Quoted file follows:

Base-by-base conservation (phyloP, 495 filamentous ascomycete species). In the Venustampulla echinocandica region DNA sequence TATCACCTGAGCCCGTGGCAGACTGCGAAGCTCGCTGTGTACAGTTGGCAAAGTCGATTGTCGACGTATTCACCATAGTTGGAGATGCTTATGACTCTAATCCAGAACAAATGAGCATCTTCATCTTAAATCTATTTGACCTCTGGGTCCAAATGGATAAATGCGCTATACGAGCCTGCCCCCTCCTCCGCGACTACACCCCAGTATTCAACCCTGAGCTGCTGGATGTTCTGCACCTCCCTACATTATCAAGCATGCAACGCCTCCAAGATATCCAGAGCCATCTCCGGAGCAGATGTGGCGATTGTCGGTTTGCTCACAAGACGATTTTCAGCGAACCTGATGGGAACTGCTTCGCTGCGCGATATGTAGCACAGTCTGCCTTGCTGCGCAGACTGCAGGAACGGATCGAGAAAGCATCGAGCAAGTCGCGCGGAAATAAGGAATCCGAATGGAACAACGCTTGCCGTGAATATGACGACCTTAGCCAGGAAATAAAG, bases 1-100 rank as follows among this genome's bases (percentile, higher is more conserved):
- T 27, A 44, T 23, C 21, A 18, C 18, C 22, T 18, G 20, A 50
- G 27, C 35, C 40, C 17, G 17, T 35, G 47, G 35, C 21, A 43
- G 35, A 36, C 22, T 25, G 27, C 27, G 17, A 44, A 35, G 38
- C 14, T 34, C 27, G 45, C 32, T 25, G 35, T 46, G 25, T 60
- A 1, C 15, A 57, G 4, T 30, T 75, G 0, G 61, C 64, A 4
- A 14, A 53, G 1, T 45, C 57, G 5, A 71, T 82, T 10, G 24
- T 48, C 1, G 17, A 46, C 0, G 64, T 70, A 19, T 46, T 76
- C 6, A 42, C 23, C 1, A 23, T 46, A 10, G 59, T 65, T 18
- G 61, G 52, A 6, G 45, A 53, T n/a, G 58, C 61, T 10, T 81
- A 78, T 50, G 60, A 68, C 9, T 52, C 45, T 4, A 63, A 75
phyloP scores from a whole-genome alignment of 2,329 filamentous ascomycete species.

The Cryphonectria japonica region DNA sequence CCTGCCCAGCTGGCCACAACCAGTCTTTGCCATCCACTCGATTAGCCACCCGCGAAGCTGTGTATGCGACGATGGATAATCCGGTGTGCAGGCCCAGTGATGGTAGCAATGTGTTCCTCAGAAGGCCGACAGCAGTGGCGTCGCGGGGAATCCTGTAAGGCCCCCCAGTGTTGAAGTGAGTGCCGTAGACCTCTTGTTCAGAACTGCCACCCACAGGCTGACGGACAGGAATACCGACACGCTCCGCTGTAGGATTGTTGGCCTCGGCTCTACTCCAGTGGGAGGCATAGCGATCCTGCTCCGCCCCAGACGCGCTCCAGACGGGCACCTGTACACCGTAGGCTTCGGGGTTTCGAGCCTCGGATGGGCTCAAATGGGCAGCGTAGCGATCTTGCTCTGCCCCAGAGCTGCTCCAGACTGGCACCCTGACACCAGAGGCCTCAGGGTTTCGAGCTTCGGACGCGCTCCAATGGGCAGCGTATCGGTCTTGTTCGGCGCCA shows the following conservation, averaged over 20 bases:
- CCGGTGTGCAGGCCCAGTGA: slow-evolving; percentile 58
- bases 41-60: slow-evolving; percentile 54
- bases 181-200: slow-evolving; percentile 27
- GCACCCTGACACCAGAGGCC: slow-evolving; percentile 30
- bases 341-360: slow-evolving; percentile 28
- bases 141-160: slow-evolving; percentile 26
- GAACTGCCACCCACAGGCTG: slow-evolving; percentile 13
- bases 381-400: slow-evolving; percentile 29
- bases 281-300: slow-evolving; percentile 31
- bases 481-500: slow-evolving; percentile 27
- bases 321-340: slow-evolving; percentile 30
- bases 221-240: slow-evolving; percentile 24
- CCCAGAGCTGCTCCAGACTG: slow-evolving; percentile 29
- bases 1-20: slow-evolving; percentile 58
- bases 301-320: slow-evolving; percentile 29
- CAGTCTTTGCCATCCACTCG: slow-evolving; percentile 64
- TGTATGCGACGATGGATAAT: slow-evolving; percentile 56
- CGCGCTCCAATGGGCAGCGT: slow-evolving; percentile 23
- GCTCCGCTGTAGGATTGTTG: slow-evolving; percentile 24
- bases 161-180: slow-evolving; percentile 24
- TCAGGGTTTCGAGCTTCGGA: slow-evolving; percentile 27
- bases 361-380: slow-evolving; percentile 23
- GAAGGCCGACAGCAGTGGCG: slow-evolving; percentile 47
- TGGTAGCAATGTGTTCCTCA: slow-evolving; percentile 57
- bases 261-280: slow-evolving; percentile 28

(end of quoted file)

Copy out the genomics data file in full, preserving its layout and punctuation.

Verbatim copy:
Base-by-base conservation (phyloP, 495 filamentous ascomycete species). In the Venustampulla echinocandica region DNA sequence TATCACCTGAGCCCGTGGCAGACTGCGAAGCTCGCTGTGTACAGTTGGCAAAGTCGATTGTCGACGTATTCACCATAGTTGGAGATGCTTATGACTCTAATCCAGAACAAATGAGCATCTTCATCTTAAATCTATTTGACCTCTGGGTCCAAATGGATAAATGCGCTATACGAGCCTGCCCCCTCCTCCGCGACTACACCCCAGTATTCAACCCTGAGCTGCTGGATGTTCTGCACCTCCCTACATTATCAAGCATGCAACGCCTCCAAGATATCCAGAGCCATCTCCGGAGCAGATGTGGCGATTGTCGGTTTGCTCACAAGACGATTTTCAGCGAACCTGATGGGAACTGCTTCGCTGCGCGATATGTAGCACAGTCTGCCTTGCTGCGCAGACTGCAGGAACGGATCGAGAAAGCATCGAGCAAGTCGCGCGGAAATAAGGAATCCGAATGGAACAACGCTTGCCGTGAATATGACGACCTTAGCCAGGAAATAAAG, bases 1-100 rank as follows among this genome's bases (percentile, higher is more conserved):
- T 27, A 44, T 23, C 21, A 18, C 18, C 22, T 18, G 20, A 50
- G 27, C 35, C 40, C 17, G 17, T 35, G 47, G 35, C 21, A 43
- G 35, A 36, C 22, T 25, G 27, C 27, G 17, A 44, A 35, G 38
- C 14, T 34, C 27, G 45, C 32, T 25, G 35, T 46, G 25, T 60
- A 1, C 15, A 57, G 4, T 30, T 75, G 0, G 61, C 64, A 4
- A 14, A 53, G 1, T 45, C 57, G 5, A 71, T 82, T 10, G 24
- T 48, C 1, G 17, A 46, C 0, G 64, T 70, A 19, T 46, T 76
- C 6, A 42, C 23, C 1, A 23, T 46, A 10, G 59, T 65, T 18
- G 61, G 52, A 6, G 45, A 53, T n/a, G 58, C 61, T 10, T 81
- A 78, T 50, G 60, A 68, C 9, T 52, C 45, T 4, A 63, A 75
phyloP scores from a whole-genome alignment of 2,329 filamentous ascomycete species.

The Cryphonectria japonica region DNA sequence CCTGCCCAGCTGGCCACAACCAGTCTTTGCCATCCACTCGATTAGCCACCCGCGAAGCTGTGTATGCGACGATGGATAATCCGGTGTGCAGGCCCAGTGATGGTAGCAATGTGTTCCTCAGAAGGCCGACAGCAGTGGCGTCGCGGGGAATCCTGTAAGGCCCCCCAGTGTTGAAGTGAGTGCCGTAGACCTCTTGTTCAGAACTGCCACCCACAGGCTGACGGACAGGAATACCGACACGCTCCGCTGTAGGATTGTTGGCCTCGGCTCTACTCCAGTGGGAGGCATAGCGATCCTGCTCCGCCCCAGACGCGCTCCAGACGGGCACCTGTACACCGTAGGCTTCGGGGTTTCGAGCCTCGGATGGGCTCAAATGGGCAGCGTAGCGATCTTGCTCTGCCCCAGAGCTGCTCCAGACTGGCACCCTGACACCAGAGGCCTCAGGGTTTCGAGCTTCGGACGCGCTCCAATGGGCAGCGTATCGGTCTTGTTCGGCGCCA shows the following conservation, averaged over 20 bases:
- CCGGTGTGCAGGCCCAGTGA: slow-evolving; percentile 58
- bases 41-60: slow-evolving; percentile 54
- bases 181-200: slow-evolving; percentile 27
- GCACCCTGACACCAGAGGCC: slow-evolving; percentile 30
- bases 341-360: slow-evolving; percentile 28
- bases 141-160: slow-evolving; percentile 26
- GAACTGCCACCCACAGGCTG: slow-evolving; percentile 13
- bases 381-400: slow-evolving; percentile 29
- bases 281-300: slow-evolving; percentile 31
- bases 481-500: slow-evolving; percentile 27
- bases 321-340: slow-evolving; percentile 30
- bases 221-240: slow-evolving; percentile 24
- CCCAGAGCTGCTCCAGACTG: slow-evolving; percentile 29
- bases 1-20: slow-evolving; percentile 58
- bases 301-320: slow-evolving; percentile 29
- CAGTCTTTGCCATCCACTCG: slow-evolving; percentile 64
- TGTATGCGACGATGGATAAT: slow-evolving; percentile 56
- CGCGCTCCAATGGGCAGCGT: slow-evolving; percentile 23
- GCTCCGCTGTAGGATTGTTG: slow-evolving; percentile 24
- bases 161-180: slow-evolving; percentile 24
- TCAGGGTTTCGAGCTTCGGA: slow-evolving; percentile 27
- bases 361-380: slow-evolving; percentile 23
- GAAGGCCGACAGCAGTGGCG: slow-evolving; percentile 47
- TGGTAGCAATGTGTTCCTCA: slow-evolving; percentile 57
- bases 261-280: slow-evolving; percentile 28